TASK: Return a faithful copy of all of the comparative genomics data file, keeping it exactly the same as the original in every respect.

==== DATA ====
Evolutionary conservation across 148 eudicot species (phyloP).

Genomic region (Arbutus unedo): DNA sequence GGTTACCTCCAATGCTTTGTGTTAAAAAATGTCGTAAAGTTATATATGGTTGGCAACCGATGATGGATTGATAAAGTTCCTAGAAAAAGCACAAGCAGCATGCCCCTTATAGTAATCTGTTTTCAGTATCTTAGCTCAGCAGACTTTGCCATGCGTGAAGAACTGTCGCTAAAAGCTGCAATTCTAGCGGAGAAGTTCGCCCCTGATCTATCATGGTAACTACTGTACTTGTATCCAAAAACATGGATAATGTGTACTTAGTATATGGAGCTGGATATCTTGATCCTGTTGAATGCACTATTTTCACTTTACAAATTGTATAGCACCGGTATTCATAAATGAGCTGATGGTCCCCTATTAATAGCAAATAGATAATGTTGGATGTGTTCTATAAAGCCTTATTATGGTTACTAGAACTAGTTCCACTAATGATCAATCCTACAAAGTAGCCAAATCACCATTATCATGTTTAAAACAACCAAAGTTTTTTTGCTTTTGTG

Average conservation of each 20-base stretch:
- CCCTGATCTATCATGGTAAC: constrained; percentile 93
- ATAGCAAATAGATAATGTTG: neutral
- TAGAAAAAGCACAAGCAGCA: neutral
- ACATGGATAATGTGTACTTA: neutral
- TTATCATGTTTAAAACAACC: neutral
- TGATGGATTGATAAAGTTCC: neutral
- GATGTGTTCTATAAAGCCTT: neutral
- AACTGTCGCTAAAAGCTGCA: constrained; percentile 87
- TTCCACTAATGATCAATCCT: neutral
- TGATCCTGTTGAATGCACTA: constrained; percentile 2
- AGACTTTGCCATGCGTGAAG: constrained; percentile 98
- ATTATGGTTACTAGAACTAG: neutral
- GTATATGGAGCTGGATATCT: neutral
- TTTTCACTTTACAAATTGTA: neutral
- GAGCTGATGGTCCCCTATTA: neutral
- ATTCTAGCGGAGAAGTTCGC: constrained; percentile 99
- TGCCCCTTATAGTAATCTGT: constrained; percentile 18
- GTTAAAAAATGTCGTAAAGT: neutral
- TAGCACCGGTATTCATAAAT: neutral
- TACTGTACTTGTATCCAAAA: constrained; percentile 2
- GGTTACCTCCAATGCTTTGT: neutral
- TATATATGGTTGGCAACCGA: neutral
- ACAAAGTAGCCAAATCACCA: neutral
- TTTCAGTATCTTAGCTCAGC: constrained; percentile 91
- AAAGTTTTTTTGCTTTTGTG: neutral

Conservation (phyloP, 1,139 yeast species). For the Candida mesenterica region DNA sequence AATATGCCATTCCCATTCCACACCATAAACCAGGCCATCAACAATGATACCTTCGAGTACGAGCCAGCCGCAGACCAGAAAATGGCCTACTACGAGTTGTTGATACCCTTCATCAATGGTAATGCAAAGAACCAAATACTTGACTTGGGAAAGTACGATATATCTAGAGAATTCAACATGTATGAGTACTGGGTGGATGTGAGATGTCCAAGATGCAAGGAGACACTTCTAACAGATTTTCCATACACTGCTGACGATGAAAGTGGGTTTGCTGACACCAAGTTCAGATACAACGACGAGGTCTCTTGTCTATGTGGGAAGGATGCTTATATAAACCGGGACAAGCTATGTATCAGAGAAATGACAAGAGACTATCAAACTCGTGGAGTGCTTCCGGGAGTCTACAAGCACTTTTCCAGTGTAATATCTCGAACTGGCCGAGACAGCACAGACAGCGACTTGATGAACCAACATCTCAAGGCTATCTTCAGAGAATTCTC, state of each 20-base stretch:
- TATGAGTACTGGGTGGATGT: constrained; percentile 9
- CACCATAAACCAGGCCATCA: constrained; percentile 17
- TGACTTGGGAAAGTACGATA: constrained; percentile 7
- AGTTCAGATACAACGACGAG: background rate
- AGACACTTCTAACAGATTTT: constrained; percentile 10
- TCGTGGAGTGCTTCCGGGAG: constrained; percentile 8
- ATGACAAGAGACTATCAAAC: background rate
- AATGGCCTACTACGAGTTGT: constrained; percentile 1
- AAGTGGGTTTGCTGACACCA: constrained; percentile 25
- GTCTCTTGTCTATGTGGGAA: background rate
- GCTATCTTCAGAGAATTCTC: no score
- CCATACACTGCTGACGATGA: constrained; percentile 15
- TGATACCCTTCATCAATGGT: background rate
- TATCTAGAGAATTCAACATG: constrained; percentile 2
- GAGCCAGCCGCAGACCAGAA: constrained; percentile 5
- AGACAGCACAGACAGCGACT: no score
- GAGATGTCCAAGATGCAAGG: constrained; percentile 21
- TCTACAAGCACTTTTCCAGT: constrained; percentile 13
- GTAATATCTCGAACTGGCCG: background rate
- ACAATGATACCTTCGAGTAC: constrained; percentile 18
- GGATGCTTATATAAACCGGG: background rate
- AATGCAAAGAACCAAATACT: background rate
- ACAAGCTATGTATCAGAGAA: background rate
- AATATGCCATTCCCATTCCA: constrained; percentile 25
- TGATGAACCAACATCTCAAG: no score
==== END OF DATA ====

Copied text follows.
Evolutionary conservation across 148 eudicot species (phyloP).

Genomic region (Arbutus unedo): DNA sequence GGTTACCTCCAATGCTTTGTGTTAAAAAATGTCGTAAAGTTATATATGGTTGGCAACCGATGATGGATTGATAAAGTTCCTAGAAAAAGCACAAGCAGCATGCCCCTTATAGTAATCTGTTTTCAGTATCTTAGCTCAGCAGACTTTGCCATGCGTGAAGAACTGTCGCTAAAAGCTGCAATTCTAGCGGAGAAGTTCGCCCCTGATCTATCATGGTAACTACTGTACTTGTATCCAAAAACATGGATAATGTGTACTTAGTATATGGAGCTGGATATCTTGATCCTGTTGAATGCACTATTTTCACTTTACAAATTGTATAGCACCGGTATTCATAAATGAGCTGATGGTCCCCTATTAATAGCAAATAGATAATGTTGGATGTGTTCTATAAAGCCTTATTATGGTTACTAGAACTAGTTCCACTAATGATCAATCCTACAAAGTAGCCAAATCACCATTATCATGTTTAAAACAACCAAAGTTTTTTTGCTTTTGTG

Average conservation of each 20-base stretch:
- CCCTGATCTATCATGGTAAC: constrained; percentile 93
- ATAGCAAATAGATAATGTTG: neutral
- TAGAAAAAGCACAAGCAGCA: neutral
- ACATGGATAATGTGTACTTA: neutral
- TTATCATGTTTAAAACAACC: neutral
- TGATGGATTGATAAAGTTCC: neutral
- GATGTGTTCTATAAAGCCTT: neutral
- AACTGTCGCTAAAAGCTGCA: constrained; percentile 87
- TTCCACTAATGATCAATCCT: neutral
- TGATCCTGTTGAATGCACTA: constrained; percentile 2
- AGACTTTGCCATGCGTGAAG: constrained; percentile 98
- ATTATGGTTACTAGAACTAG: neutral
- GTATATGGAGCTGGATATCT: neutral
- TTTTCACTTTACAAATTGTA: neutral
- GAGCTGATGGTCCCCTATTA: neutral
- ATTCTAGCGGAGAAGTTCGC: constrained; percentile 99
- TGCCCCTTATAGTAATCTGT: constrained; percentile 18
- GTTAAAAAATGTCGTAAAGT: neutral
- TAGCACCGGTATTCATAAAT: neutral
- TACTGTACTTGTATCCAAAA: constrained; percentile 2
- GGTTACCTCCAATGCTTTGT: neutral
- TATATATGGTTGGCAACCGA: neutral
- ACAAAGTAGCCAAATCACCA: neutral
- TTTCAGTATCTTAGCTCAGC: constrained; percentile 91
- AAAGTTTTTTTGCTTTTGTG: neutral

Conservation (phyloP, 1,139 yeast species). For the Candida mesenterica region DNA sequence AATATGCCATTCCCATTCCACACCATAAACCAGGCCATCAACAATGATACCTTCGAGTACGAGCCAGCCGCAGACCAGAAAATGGCCTACTACGAGTTGTTGATACCCTTCATCAATGGTAATGCAAAGAACCAAATACTTGACTTGGGAAAGTACGATATATCTAGAGAATTCAACATGTATGAGTACTGGGTGGATGTGAGATGTCCAAGATGCAAGGAGACACTTCTAACAGATTTTCCATACACTGCTGACGATGAAAGTGGGTTTGCTGACACCAAGTTCAGATACAACGACGAGGTCTCTTGTCTATGTGGGAAGGATGCTTATATAAACCGGGACAAGCTATGTATCAGAGAAATGACAAGAGACTATCAAACTCGTGGAGTGCTTCCGGGAGTCTACAAGCACTTTTCCAGTGTAATATCTCGAACTGGCCGAGACAGCACAGACAGCGACTTGATGAACCAACATCTCAAGGCTATCTTCAGAGAATTCTC, state of each 20-base stretch:
- TATGAGTACTGGGTGGATGT: constrained; percentile 9
- CACCATAAACCAGGCCATCA: constrained; percentile 17
- TGACTTGGGAAAGTACGATA: constrained; percentile 7
- AGTTCAGATACAACGACGAG: background rate
- AGACACTTCTAACAGATTTT: constrained; percentile 10
- TCGTGGAGTGCTTCCGGGAG: constrained; percentile 8
- ATGACAAGAGACTATCAAAC: background rate
- AATGGCCTACTACGAGTTGT: constrained; percentile 1
- AAGTGGGTTTGCTGACACCA: constrained; percentile 25
- GTCTCTTGTCTATGTGGGAA: background rate
- GCTATCTTCAGAGAATTCTC: no score
- CCATACACTGCTGACGATGA: constrained; percentile 15
- TGATACCCTTCATCAATGGT: background rate
- TATCTAGAGAATTCAACATG: constrained; percentile 2
- GAGCCAGCCGCAGACCAGAA: constrained; percentile 5
- AGACAGCACAGACAGCGACT: no score
- GAGATGTCCAAGATGCAAGG: constrained; percentile 21
- TCTACAAGCACTTTTCCAGT: constrained; percentile 13
- GTAATATCTCGAACTGGCCG: background rate
- ACAATGATACCTTCGAGTAC: constrained; percentile 18
- GGATGCTTATATAAACCGGG: background rate
- AATGCAAAGAACCAAATACT: background rate
- ACAAGCTATGTATCAGAGAA: background rate
- AATATGCCATTCCCATTCCA: constrained; percentile 25
- TGATGAACCAACATCTCAAG: no score